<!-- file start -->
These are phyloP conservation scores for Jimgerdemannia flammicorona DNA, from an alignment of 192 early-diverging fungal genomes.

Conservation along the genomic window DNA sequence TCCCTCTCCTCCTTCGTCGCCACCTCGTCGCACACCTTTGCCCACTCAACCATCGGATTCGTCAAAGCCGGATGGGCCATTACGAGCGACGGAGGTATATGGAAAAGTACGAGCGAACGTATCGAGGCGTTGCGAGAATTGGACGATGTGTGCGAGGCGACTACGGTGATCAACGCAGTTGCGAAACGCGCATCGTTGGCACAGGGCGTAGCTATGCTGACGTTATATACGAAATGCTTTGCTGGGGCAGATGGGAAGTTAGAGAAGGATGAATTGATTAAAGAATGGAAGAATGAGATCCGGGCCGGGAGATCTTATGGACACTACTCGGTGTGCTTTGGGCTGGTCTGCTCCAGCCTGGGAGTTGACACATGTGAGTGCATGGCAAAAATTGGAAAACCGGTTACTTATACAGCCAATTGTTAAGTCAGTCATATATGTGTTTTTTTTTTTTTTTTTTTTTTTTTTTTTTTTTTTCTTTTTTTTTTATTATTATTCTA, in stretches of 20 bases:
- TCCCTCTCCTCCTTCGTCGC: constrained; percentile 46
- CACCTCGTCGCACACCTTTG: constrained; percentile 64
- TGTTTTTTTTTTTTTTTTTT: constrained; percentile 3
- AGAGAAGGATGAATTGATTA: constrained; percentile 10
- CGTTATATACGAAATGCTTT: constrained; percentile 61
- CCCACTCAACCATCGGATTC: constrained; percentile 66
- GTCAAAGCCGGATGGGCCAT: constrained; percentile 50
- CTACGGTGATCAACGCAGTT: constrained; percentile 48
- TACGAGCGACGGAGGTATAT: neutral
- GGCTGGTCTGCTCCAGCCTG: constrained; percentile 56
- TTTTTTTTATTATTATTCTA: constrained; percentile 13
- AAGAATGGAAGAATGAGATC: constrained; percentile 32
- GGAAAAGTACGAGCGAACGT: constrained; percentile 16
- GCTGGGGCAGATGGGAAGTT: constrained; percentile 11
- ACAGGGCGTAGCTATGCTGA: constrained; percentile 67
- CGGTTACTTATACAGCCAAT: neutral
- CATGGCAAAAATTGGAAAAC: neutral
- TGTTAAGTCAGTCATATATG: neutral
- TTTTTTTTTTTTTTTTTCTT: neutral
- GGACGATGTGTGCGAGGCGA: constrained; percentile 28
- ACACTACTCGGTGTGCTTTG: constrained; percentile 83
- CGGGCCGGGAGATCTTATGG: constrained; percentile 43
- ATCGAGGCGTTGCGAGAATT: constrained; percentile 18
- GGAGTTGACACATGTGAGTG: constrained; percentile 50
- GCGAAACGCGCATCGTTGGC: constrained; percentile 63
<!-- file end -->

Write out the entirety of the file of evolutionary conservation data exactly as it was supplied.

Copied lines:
These are phyloP conservation scores for Jimgerdemannia flammicorona DNA, from an alignment of 192 early-diverging fungal genomes.

Conservation along the genomic window DNA sequence TCCCTCTCCTCCTTCGTCGCCACCTCGTCGCACACCTTTGCCCACTCAACCATCGGATTCGTCAAAGCCGGATGGGCCATTACGAGCGACGGAGGTATATGGAAAAGTACGAGCGAACGTATCGAGGCGTTGCGAGAATTGGACGATGTGTGCGAGGCGACTACGGTGATCAACGCAGTTGCGAAACGCGCATCGTTGGCACAGGGCGTAGCTATGCTGACGTTATATACGAAATGCTTTGCTGGGGCAGATGGGAAGTTAGAGAAGGATGAATTGATTAAAGAATGGAAGAATGAGATCCGGGCCGGGAGATCTTATGGACACTACTCGGTGTGCTTTGGGCTGGTCTGCTCCAGCCTGGGAGTTGACACATGTGAGTGCATGGCAAAAATTGGAAAACCGGTTACTTATACAGCCAATTGTTAAGTCAGTCATATATGTGTTTTTTTTTTTTTTTTTTTTTTTTTTTTTTTTTTTCTTTTTTTTTTATTATTATTCTA, in stretches of 20 bases:
- TCCCTCTCCTCCTTCGTCGC: constrained; percentile 46
- CACCTCGTCGCACACCTTTG: constrained; percentile 64
- TGTTTTTTTTTTTTTTTTTT: constrained; percentile 3
- AGAGAAGGATGAATTGATTA: constrained; percentile 10
- CGTTATATACGAAATGCTTT: constrained; percentile 61
- CCCACTCAACCATCGGATTC: constrained; percentile 66
- GTCAAAGCCGGATGGGCCAT: constrained; percentile 50
- CTACGGTGATCAACGCAGTT: constrained; percentile 48
- TACGAGCGACGGAGGTATAT: neutral
- GGCTGGTCTGCTCCAGCCTG: constrained; percentile 56
- TTTTTTTTATTATTATTCTA: constrained; percentile 13
- AAGAATGGAAGAATGAGATC: constrained; percentile 32
- GGAAAAGTACGAGCGAACGT: constrained; percentile 16
- GCTGGGGCAGATGGGAAGTT: constrained; percentile 11
- ACAGGGCGTAGCTATGCTGA: constrained; percentile 67
- CGGTTACTTATACAGCCAAT: neutral
- CATGGCAAAAATTGGAAAAC: neutral
- TGTTAAGTCAGTCATATATG: neutral
- TTTTTTTTTTTTTTTTTCTT: neutral
- GGACGATGTGTGCGAGGCGA: constrained; percentile 28
- ACACTACTCGGTGTGCTTTG: constrained; percentile 83
- CGGGCCGGGAGATCTTATGG: constrained; percentile 43
- ATCGAGGCGTTGCGAGAATT: constrained; percentile 18
- GGAGTTGACACATGTGAGTG: constrained; percentile 50
- GCGAAACGCGCATCGTTGGC: constrained; percentile 63